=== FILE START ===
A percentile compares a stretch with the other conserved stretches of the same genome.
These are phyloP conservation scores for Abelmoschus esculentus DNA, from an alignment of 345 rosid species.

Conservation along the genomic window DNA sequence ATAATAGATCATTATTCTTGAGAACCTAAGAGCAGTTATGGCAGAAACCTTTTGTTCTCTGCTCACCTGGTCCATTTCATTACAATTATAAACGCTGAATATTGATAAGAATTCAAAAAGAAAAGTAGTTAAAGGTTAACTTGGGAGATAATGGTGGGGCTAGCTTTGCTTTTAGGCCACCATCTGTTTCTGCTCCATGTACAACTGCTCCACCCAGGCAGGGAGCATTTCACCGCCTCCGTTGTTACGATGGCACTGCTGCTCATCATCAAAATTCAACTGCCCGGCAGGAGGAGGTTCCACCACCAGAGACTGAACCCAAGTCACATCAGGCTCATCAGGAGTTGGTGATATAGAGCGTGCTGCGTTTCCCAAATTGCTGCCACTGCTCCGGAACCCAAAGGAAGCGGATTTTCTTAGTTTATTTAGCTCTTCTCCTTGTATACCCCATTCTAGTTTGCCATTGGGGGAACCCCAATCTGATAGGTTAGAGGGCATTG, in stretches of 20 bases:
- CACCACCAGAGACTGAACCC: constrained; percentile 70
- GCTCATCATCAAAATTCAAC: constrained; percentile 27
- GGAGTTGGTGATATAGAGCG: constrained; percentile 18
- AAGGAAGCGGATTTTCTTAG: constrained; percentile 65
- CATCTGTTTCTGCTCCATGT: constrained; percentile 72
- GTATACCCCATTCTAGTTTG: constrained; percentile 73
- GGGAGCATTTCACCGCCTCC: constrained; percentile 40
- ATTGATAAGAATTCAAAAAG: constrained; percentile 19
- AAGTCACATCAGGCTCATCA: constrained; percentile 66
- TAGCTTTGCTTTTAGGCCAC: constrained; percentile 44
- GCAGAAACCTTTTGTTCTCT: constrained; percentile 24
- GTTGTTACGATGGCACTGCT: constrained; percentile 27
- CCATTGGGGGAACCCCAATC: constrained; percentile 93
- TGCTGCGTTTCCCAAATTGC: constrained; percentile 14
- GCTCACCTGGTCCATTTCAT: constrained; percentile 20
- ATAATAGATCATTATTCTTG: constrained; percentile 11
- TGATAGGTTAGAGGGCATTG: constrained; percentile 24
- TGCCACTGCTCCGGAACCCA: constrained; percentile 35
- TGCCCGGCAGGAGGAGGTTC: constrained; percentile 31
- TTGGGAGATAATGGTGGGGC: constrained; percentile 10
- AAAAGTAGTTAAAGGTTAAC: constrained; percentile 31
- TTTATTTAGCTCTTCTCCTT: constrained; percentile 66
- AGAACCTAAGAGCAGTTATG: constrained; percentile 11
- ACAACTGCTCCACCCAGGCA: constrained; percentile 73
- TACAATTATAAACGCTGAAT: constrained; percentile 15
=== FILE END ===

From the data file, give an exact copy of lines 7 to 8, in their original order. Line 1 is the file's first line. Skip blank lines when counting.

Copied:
- AAGGAAGCGGATTTTCTTAG: constrained; percentile 65
- CATCTGTTTCTGCTCCATGT: constrained; percentile 72